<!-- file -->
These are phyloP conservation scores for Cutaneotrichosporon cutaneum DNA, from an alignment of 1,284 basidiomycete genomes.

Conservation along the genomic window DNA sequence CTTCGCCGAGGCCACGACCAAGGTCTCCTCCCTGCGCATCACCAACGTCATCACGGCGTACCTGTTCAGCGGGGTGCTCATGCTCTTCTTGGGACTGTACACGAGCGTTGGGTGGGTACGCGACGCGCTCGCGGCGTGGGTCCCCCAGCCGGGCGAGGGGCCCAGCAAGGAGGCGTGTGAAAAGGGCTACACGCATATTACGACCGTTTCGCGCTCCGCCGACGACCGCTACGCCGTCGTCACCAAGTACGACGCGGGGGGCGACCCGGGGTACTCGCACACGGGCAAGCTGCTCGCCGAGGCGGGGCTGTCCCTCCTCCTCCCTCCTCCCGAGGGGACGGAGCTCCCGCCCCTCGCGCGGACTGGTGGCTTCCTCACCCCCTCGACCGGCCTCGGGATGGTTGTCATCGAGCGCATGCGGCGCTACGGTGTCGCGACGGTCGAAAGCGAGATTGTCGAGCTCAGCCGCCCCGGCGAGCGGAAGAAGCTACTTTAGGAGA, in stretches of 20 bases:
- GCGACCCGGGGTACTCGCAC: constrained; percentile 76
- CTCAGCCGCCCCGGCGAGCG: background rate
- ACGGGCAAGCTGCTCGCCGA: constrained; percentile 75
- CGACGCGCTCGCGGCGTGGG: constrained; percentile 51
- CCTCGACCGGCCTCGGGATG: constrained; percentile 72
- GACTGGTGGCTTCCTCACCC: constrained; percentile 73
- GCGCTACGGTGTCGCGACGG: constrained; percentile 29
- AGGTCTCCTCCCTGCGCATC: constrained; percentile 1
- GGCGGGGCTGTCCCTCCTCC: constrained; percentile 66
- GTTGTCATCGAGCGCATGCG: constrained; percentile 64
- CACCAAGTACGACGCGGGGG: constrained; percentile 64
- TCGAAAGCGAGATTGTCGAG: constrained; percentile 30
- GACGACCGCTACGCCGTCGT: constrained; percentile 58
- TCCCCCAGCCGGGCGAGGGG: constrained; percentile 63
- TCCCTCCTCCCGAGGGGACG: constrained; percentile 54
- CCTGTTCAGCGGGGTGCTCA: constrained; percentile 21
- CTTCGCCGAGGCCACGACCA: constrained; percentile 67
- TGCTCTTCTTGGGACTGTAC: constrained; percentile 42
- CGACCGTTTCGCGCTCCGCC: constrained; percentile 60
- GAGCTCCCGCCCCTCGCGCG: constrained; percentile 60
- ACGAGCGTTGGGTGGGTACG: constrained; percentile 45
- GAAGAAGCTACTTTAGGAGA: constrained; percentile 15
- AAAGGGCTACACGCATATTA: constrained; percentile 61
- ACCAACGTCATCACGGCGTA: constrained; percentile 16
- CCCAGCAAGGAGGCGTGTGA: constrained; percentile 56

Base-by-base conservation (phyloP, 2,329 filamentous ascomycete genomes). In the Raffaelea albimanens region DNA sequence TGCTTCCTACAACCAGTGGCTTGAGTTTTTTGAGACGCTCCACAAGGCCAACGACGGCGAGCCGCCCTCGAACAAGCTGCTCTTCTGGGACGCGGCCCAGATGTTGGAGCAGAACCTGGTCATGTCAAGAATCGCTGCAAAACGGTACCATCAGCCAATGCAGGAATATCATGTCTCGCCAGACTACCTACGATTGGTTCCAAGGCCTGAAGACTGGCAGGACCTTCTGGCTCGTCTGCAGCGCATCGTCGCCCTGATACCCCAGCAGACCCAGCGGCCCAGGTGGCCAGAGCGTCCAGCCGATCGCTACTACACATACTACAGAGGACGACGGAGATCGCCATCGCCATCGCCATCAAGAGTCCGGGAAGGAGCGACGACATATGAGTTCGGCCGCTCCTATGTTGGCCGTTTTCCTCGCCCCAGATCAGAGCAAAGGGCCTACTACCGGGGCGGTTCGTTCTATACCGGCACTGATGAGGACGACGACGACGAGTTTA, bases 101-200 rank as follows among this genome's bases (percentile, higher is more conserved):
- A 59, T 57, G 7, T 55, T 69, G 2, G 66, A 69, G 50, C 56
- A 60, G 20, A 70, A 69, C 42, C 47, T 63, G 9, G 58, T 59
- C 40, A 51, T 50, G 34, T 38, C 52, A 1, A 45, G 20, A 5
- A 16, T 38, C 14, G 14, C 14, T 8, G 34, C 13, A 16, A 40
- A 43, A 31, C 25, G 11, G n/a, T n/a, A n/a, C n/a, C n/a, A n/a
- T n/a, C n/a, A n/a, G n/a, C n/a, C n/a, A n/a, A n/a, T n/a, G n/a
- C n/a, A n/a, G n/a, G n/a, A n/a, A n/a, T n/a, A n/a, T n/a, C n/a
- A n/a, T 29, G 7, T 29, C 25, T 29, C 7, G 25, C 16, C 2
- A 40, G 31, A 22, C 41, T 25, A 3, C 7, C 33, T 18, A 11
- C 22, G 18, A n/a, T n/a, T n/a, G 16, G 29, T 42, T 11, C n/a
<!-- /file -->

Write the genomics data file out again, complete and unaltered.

These are phyloP conservation scores for Cutaneotrichosporon cutaneum DNA, from an alignment of 1,284 basidiomycete genomes.

Conservation along the genomic window DNA sequence CTTCGCCGAGGCCACGACCAAGGTCTCCTCCCTGCGCATCACCAACGTCATCACGGCGTACCTGTTCAGCGGGGTGCTCATGCTCTTCTTGGGACTGTACACGAGCGTTGGGTGGGTACGCGACGCGCTCGCGGCGTGGGTCCCCCAGCCGGGCGAGGGGCCCAGCAAGGAGGCGTGTGAAAAGGGCTACACGCATATTACGACCGTTTCGCGCTCCGCCGACGACCGCTACGCCGTCGTCACCAAGTACGACGCGGGGGGCGACCCGGGGTACTCGCACACGGGCAAGCTGCTCGCCGAGGCGGGGCTGTCCCTCCTCCTCCCTCCTCCCGAGGGGACGGAGCTCCCGCCCCTCGCGCGGACTGGTGGCTTCCTCACCCCCTCGACCGGCCTCGGGATGGTTGTCATCGAGCGCATGCGGCGCTACGGTGTCGCGACGGTCGAAAGCGAGATTGTCGAGCTCAGCCGCCCCGGCGAGCGGAAGAAGCTACTTTAGGAGA, in stretches of 20 bases:
- GCGACCCGGGGTACTCGCAC: constrained; percentile 76
- CTCAGCCGCCCCGGCGAGCG: background rate
- ACGGGCAAGCTGCTCGCCGA: constrained; percentile 75
- CGACGCGCTCGCGGCGTGGG: constrained; percentile 51
- CCTCGACCGGCCTCGGGATG: constrained; percentile 72
- GACTGGTGGCTTCCTCACCC: constrained; percentile 73
- GCGCTACGGTGTCGCGACGG: constrained; percentile 29
- AGGTCTCCTCCCTGCGCATC: constrained; percentile 1
- GGCGGGGCTGTCCCTCCTCC: constrained; percentile 66
- GTTGTCATCGAGCGCATGCG: constrained; percentile 64
- CACCAAGTACGACGCGGGGG: constrained; percentile 64
- TCGAAAGCGAGATTGTCGAG: constrained; percentile 30
- GACGACCGCTACGCCGTCGT: constrained; percentile 58
- TCCCCCAGCCGGGCGAGGGG: constrained; percentile 63
- TCCCTCCTCCCGAGGGGACG: constrained; percentile 54
- CCTGTTCAGCGGGGTGCTCA: constrained; percentile 21
- CTTCGCCGAGGCCACGACCA: constrained; percentile 67
- TGCTCTTCTTGGGACTGTAC: constrained; percentile 42
- CGACCGTTTCGCGCTCCGCC: constrained; percentile 60
- GAGCTCCCGCCCCTCGCGCG: constrained; percentile 60
- ACGAGCGTTGGGTGGGTACG: constrained; percentile 45
- GAAGAAGCTACTTTAGGAGA: constrained; percentile 15
- AAAGGGCTACACGCATATTA: constrained; percentile 61
- ACCAACGTCATCACGGCGTA: constrained; percentile 16
- CCCAGCAAGGAGGCGTGTGA: constrained; percentile 56

Base-by-base conservation (phyloP, 2,329 filamentous ascomycete genomes). In the Raffaelea albimanens region DNA sequence TGCTTCCTACAACCAGTGGCTTGAGTTTTTTGAGACGCTCCACAAGGCCAACGACGGCGAGCCGCCCTCGAACAAGCTGCTCTTCTGGGACGCGGCCCAGATGTTGGAGCAGAACCTGGTCATGTCAAGAATCGCTGCAAAACGGTACCATCAGCCAATGCAGGAATATCATGTCTCGCCAGACTACCTACGATTGGTTCCAAGGCCTGAAGACTGGCAGGACCTTCTGGCTCGTCTGCAGCGCATCGTCGCCCTGATACCCCAGCAGACCCAGCGGCCCAGGTGGCCAGAGCGTCCAGCCGATCGCTACTACACATACTACAGAGGACGACGGAGATCGCCATCGCCATCGCCATCAAGAGTCCGGGAAGGAGCGACGACATATGAGTTCGGCCGCTCCTATGTTGGCCGTTTTCCTCGCCCCAGATCAGAGCAAAGGGCCTACTACCGGGGCGGTTCGTTCTATACCGGCACTGATGAGGACGACGACGACGAGTTTA, bases 101-200 rank as follows among this genome's bases (percentile, higher is more conserved):
- A 59, T 57, G 7, T 55, T 69, G 2, G 66, A 69, G 50, C 56
- A 60, G 20, A 70, A 69, C 42, C 47, T 63, G 9, G 58, T 59
- C 40, A 51, T 50, G 34, T 38, C 52, A 1, A 45, G 20, A 5
- A 16, T 38, C 14, G 14, C 14, T 8, G 34, C 13, A 16, A 40
- A 43, A 31, C 25, G 11, G n/a, T n/a, A n/a, C n/a, C n/a, A n/a
- T n/a, C n/a, A n/a, G n/a, C n/a, C n/a, A n/a, A n/a, T n/a, G n/a
- C n/a, A n/a, G n/a, G n/a, A n/a, A n/a, T n/a, A n/a, T n/a, C n/a
- A n/a, T 29, G 7, T 29, C 25, T 29, C 7, G 25, C 16, C 2
- A 40, G 31, A 22, C 41, T 25, A 3, C 7, C 33, T 18, A 11
- C 22, G 18, A n/a, T n/a, T n/a, G 16, G 29, T 42, T 11, C n/a